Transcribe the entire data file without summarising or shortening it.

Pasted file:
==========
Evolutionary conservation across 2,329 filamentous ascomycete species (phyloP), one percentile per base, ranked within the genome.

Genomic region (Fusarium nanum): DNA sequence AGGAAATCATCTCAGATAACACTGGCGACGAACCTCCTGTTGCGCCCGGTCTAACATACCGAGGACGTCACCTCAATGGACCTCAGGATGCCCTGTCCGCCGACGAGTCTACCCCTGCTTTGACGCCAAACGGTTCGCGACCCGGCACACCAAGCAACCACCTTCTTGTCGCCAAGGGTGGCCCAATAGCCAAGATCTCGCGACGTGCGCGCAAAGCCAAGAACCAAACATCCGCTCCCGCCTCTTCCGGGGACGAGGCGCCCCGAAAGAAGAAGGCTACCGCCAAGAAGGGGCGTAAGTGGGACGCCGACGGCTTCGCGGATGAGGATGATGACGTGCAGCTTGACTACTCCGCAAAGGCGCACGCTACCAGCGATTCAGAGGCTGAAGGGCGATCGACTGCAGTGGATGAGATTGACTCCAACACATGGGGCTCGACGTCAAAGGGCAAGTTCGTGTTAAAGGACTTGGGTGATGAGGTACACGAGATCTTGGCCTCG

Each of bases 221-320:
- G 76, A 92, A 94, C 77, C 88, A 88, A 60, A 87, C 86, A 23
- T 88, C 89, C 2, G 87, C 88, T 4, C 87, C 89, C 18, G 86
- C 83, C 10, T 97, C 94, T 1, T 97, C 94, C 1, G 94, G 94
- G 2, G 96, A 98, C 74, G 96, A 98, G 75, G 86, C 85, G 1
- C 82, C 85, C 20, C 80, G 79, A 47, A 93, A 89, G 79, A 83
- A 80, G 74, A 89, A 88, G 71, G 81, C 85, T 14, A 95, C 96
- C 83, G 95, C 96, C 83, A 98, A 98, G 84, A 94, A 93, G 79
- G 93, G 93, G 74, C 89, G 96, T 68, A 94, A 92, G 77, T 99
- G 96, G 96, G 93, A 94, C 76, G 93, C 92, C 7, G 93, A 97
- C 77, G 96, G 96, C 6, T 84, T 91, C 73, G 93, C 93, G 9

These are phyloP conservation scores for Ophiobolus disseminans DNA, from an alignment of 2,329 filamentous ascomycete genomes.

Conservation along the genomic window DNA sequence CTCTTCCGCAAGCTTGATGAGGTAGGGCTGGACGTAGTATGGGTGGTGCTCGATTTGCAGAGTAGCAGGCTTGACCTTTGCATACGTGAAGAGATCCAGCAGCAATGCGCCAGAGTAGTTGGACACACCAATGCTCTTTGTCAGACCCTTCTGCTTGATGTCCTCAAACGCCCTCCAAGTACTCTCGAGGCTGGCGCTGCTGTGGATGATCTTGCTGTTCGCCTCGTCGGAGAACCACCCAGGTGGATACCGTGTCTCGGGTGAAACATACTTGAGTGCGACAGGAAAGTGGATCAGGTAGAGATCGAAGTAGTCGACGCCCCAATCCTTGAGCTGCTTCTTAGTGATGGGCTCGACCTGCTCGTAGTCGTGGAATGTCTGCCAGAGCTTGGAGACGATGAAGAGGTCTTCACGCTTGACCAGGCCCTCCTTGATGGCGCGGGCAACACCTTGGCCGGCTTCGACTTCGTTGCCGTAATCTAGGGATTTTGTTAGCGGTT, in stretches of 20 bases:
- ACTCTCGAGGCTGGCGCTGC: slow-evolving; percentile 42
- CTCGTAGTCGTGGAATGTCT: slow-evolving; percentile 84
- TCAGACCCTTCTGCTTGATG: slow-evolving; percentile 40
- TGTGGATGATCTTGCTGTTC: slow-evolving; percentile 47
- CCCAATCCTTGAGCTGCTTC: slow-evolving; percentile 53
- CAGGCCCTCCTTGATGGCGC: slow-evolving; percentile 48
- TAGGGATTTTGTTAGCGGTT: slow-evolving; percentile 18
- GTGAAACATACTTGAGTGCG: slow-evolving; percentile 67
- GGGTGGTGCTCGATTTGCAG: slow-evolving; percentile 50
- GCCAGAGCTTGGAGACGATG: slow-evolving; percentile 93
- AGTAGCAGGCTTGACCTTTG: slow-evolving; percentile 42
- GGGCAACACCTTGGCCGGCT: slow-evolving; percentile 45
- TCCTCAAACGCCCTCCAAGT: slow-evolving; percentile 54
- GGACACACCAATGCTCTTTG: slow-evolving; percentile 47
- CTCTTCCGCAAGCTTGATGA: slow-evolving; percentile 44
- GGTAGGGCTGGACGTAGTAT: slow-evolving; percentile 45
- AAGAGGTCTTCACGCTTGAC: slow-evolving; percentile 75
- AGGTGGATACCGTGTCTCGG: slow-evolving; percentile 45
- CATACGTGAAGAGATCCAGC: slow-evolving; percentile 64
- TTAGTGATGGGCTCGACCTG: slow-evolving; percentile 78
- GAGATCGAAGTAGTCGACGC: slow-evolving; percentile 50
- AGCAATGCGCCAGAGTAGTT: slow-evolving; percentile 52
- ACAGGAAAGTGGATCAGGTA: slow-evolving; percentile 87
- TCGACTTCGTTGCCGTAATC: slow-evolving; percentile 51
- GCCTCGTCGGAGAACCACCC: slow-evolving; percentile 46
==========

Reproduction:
Evolutionary conservation across 2,329 filamentous ascomycete species (phyloP), one percentile per base, ranked within the genome.

Genomic region (Fusarium nanum): DNA sequence AGGAAATCATCTCAGATAACACTGGCGACGAACCTCCTGTTGCGCCCGGTCTAACATACCGAGGACGTCACCTCAATGGACCTCAGGATGCCCTGTCCGCCGACGAGTCTACCCCTGCTTTGACGCCAAACGGTTCGCGACCCGGCACACCAAGCAACCACCTTCTTGTCGCCAAGGGTGGCCCAATAGCCAAGATCTCGCGACGTGCGCGCAAAGCCAAGAACCAAACATCCGCTCCCGCCTCTTCCGGGGACGAGGCGCCCCGAAAGAAGAAGGCTACCGCCAAGAAGGGGCGTAAGTGGGACGCCGACGGCTTCGCGGATGAGGATGATGACGTGCAGCTTGACTACTCCGCAAAGGCGCACGCTACCAGCGATTCAGAGGCTGAAGGGCGATCGACTGCAGTGGATGAGATTGACTCCAACACATGGGGCTCGACGTCAAAGGGCAAGTTCGTGTTAAAGGACTTGGGTGATGAGGTACACGAGATCTTGGCCTCG

Each of bases 221-320:
- G 76, A 92, A 94, C 77, C 88, A 88, A 60, A 87, C 86, A 23
- T 88, C 89, C 2, G 87, C 88, T 4, C 87, C 89, C 18, G 86
- C 83, C 10, T 97, C 94, T 1, T 97, C 94, C 1, G 94, G 94
- G 2, G 96, A 98, C 74, G 96, A 98, G 75, G 86, C 85, G 1
- C 82, C 85, C 20, C 80, G 79, A 47, A 93, A 89, G 79, A 83
- A 80, G 74, A 89, A 88, G 71, G 81, C 85, T 14, A 95, C 96
- C 83, G 95, C 96, C 83, A 98, A 98, G 84, A 94, A 93, G 79
- G 93, G 93, G 74, C 89, G 96, T 68, A 94, A 92, G 77, T 99
- G 96, G 96, G 93, A 94, C 76, G 93, C 92, C 7, G 93, A 97
- C 77, G 96, G 96, C 6, T 84, T 91, C 73, G 93, C 93, G 9

These are phyloP conservation scores for Ophiobolus disseminans DNA, from an alignment of 2,329 filamentous ascomycete genomes.

Conservation along the genomic window DNA sequence CTCTTCCGCAAGCTTGATGAGGTAGGGCTGGACGTAGTATGGGTGGTGCTCGATTTGCAGAGTAGCAGGCTTGACCTTTGCATACGTGAAGAGATCCAGCAGCAATGCGCCAGAGTAGTTGGACACACCAATGCTCTTTGTCAGACCCTTCTGCTTGATGTCCTCAAACGCCCTCCAAGTACTCTCGAGGCTGGCGCTGCTGTGGATGATCTTGCTGTTCGCCTCGTCGGAGAACCACCCAGGTGGATACCGTGTCTCGGGTGAAACATACTTGAGTGCGACAGGAAAGTGGATCAGGTAGAGATCGAAGTAGTCGACGCCCCAATCCTTGAGCTGCTTCTTAGTGATGGGCTCGACCTGCTCGTAGTCGTGGAATGTCTGCCAGAGCTTGGAGACGATGAAGAGGTCTTCACGCTTGACCAGGCCCTCCTTGATGGCGCGGGCAACACCTTGGCCGGCTTCGACTTCGTTGCCGTAATCTAGGGATTTTGTTAGCGGTT, in stretches of 20 bases:
- ACTCTCGAGGCTGGCGCTGC: slow-evolving; percentile 42
- CTCGTAGTCGTGGAATGTCT: slow-evolving; percentile 84
- TCAGACCCTTCTGCTTGATG: slow-evolving; percentile 40
- TGTGGATGATCTTGCTGTTC: slow-evolving; percentile 47
- CCCAATCCTTGAGCTGCTTC: slow-evolving; percentile 53
- CAGGCCCTCCTTGATGGCGC: slow-evolving; percentile 48
- TAGGGATTTTGTTAGCGGTT: slow-evolving; percentile 18
- GTGAAACATACTTGAGTGCG: slow-evolving; percentile 67
- GGGTGGTGCTCGATTTGCAG: slow-evolving; percentile 50
- GCCAGAGCTTGGAGACGATG: slow-evolving; percentile 93
- AGTAGCAGGCTTGACCTTTG: slow-evolving; percentile 42
- GGGCAACACCTTGGCCGGCT: slow-evolving; percentile 45
- TCCTCAAACGCCCTCCAAGT: slow-evolving; percentile 54
- GGACACACCAATGCTCTTTG: slow-evolving; percentile 47
- CTCTTCCGCAAGCTTGATGA: slow-evolving; percentile 44
- GGTAGGGCTGGACGTAGTAT: slow-evolving; percentile 45
- AAGAGGTCTTCACGCTTGAC: slow-evolving; percentile 75
- AGGTGGATACCGTGTCTCGG: slow-evolving; percentile 45
- CATACGTGAAGAGATCCAGC: slow-evolving; percentile 64
- TTAGTGATGGGCTCGACCTG: slow-evolving; percentile 78
- GAGATCGAAGTAGTCGACGC: slow-evolving; percentile 50
- AGCAATGCGCCAGAGTAGTT: slow-evolving; percentile 52
- ACAGGAAAGTGGATCAGGTA: slow-evolving; percentile 87
- TCGACTTCGTTGCCGTAATC: slow-evolving; percentile 51
- GCCTCGTCGGAGAACCACCC: slow-evolving; percentile 46